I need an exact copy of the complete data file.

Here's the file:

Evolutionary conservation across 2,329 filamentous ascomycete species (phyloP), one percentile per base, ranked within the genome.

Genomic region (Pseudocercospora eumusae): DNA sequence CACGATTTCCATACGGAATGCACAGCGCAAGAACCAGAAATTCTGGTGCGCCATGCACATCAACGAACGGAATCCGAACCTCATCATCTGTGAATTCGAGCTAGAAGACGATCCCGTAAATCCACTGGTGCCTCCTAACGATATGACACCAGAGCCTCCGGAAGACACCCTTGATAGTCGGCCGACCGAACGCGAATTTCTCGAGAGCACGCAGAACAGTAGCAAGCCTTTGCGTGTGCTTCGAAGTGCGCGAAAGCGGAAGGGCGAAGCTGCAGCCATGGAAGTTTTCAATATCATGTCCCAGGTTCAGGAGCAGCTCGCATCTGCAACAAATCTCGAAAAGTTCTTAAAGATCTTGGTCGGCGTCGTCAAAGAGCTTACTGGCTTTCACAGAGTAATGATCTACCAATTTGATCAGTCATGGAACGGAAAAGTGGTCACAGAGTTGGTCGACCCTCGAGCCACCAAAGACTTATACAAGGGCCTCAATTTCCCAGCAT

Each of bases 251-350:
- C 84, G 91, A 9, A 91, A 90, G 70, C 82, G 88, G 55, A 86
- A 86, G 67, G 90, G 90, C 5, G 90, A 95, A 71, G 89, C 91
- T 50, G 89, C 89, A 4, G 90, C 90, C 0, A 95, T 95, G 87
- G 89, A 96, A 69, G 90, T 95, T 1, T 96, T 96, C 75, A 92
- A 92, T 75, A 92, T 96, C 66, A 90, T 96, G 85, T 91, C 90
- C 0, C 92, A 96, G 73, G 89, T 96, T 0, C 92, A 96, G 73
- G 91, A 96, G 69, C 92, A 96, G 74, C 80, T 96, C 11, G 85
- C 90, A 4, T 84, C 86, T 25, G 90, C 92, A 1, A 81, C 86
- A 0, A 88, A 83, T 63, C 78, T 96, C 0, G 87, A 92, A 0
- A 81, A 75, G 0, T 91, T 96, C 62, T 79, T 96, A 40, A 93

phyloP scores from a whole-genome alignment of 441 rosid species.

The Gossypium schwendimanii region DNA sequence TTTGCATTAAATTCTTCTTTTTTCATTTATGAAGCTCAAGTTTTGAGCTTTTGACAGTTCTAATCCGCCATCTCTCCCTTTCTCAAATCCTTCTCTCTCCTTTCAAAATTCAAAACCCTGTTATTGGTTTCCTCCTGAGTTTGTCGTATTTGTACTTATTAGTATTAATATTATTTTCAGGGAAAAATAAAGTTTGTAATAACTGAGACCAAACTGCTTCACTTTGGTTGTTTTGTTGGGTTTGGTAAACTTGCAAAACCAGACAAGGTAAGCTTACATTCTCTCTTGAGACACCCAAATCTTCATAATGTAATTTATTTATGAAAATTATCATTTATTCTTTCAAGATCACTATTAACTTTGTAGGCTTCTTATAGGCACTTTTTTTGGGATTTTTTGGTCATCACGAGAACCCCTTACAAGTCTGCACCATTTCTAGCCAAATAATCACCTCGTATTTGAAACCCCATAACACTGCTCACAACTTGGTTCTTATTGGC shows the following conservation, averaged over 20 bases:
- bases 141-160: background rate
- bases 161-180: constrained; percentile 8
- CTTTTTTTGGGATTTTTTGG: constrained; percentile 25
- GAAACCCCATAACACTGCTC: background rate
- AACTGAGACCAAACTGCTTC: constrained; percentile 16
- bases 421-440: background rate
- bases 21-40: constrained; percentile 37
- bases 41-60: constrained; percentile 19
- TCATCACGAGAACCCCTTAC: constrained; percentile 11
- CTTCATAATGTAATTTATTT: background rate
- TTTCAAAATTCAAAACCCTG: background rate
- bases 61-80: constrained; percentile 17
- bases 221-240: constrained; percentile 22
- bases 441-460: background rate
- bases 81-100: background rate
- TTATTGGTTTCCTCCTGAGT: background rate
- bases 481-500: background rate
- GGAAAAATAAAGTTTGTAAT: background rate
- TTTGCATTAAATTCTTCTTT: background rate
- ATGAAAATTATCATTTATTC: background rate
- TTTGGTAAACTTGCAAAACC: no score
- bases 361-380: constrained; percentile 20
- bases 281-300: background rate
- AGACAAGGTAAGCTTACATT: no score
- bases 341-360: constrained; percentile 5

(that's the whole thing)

Evolutionary conservation across 2,329 filamentous ascomycete species (phyloP), one percentile per base, ranked within the genome.

Genomic region (Pseudocercospora eumusae): DNA sequence CACGATTTCCATACGGAATGCACAGCGCAAGAACCAGAAATTCTGGTGCGCCATGCACATCAACGAACGGAATCCGAACCTCATCATCTGTGAATTCGAGCTAGAAGACGATCCCGTAAATCCACTGGTGCCTCCTAACGATATGACACCAGAGCCTCCGGAAGACACCCTTGATAGTCGGCCGACCGAACGCGAATTTCTCGAGAGCACGCAGAACAGTAGCAAGCCTTTGCGTGTGCTTCGAAGTGCGCGAAAGCGGAAGGGCGAAGCTGCAGCCATGGAAGTTTTCAATATCATGTCCCAGGTTCAGGAGCAGCTCGCATCTGCAACAAATCTCGAAAAGTTCTTAAAGATCTTGGTCGGCGTCGTCAAAGAGCTTACTGGCTTTCACAGAGTAATGATCTACCAATTTGATCAGTCATGGAACGGAAAAGTGGTCACAGAGTTGGTCGACCCTCGAGCCACCAAAGACTTATACAAGGGCCTCAATTTCCCAGCAT

Each of bases 251-350:
- C 84, G 91, A 9, A 91, A 90, G 70, C 82, G 88, G 55, A 86
- A 86, G 67, G 90, G 90, C 5, G 90, A 95, A 71, G 89, C 91
- T 50, G 89, C 89, A 4, G 90, C 90, C 0, A 95, T 95, G 87
- G 89, A 96, A 69, G 90, T 95, T 1, T 96, T 96, C 75, A 92
- A 92, T 75, A 92, T 96, C 66, A 90, T 96, G 85, T 91, C 90
- C 0, C 92, A 96, G 73, G 89, T 96, T 0, C 92, A 96, G 73
- G 91, A 96, G 69, C 92, A 96, G 74, C 80, T 96, C 11, G 85
- C 90, A 4, T 84, C 86, T 25, G 90, C 92, A 1, A 81, C 86
- A 0, A 88, A 83, T 63, C 78, T 96, C 0, G 87, A 92, A 0
- A 81, A 75, G 0, T 91, T 96, C 62, T 79, T 96, A 40, A 93

phyloP scores from a whole-genome alignment of 441 rosid species.

The Gossypium schwendimanii region DNA sequence TTTGCATTAAATTCTTCTTTTTTCATTTATGAAGCTCAAGTTTTGAGCTTTTGACAGTTCTAATCCGCCATCTCTCCCTTTCTCAAATCCTTCTCTCTCCTTTCAAAATTCAAAACCCTGTTATTGGTTTCCTCCTGAGTTTGTCGTATTTGTACTTATTAGTATTAATATTATTTTCAGGGAAAAATAAAGTTTGTAATAACTGAGACCAAACTGCTTCACTTTGGTTGTTTTGTTGGGTTTGGTAAACTTGCAAAACCAGACAAGGTAAGCTTACATTCTCTCTTGAGACACCCAAATCTTCATAATGTAATTTATTTATGAAAATTATCATTTATTCTTTCAAGATCACTATTAACTTTGTAGGCTTCTTATAGGCACTTTTTTTGGGATTTTTTGGTCATCACGAGAACCCCTTACAAGTCTGCACCATTTCTAGCCAAATAATCACCTCGTATTTGAAACCCCATAACACTGCTCACAACTTGGTTCTTATTGGC shows the following conservation, averaged over 20 bases:
- bases 141-160: background rate
- bases 161-180: constrained; percentile 8
- CTTTTTTTGGGATTTTTTGG: constrained; percentile 25
- GAAACCCCATAACACTGCTC: background rate
- AACTGAGACCAAACTGCTTC: constrained; percentile 16
- bases 421-440: background rate
- bases 21-40: constrained; percentile 37
- bases 41-60: constrained; percentile 19
- TCATCACGAGAACCCCTTAC: constrained; percentile 11
- CTTCATAATGTAATTTATTT: background rate
- TTTCAAAATTCAAAACCCTG: background rate
- bases 61-80: constrained; percentile 17
- bases 221-240: constrained; percentile 22
- bases 441-460: background rate
- bases 81-100: background rate
- TTATTGGTTTCCTCCTGAGT: background rate
- bases 481-500: background rate
- GGAAAAATAAAGTTTGTAAT: background rate
- TTTGCATTAAATTCTTCTTT: background rate
- ATGAAAATTATCATTTATTC: background rate
- TTTGGTAAACTTGCAAAACC: no score
- bases 361-380: constrained; percentile 20
- bases 281-300: background rate
- AGACAAGGTAAGCTTACATT: no score
- bases 341-360: constrained; percentile 5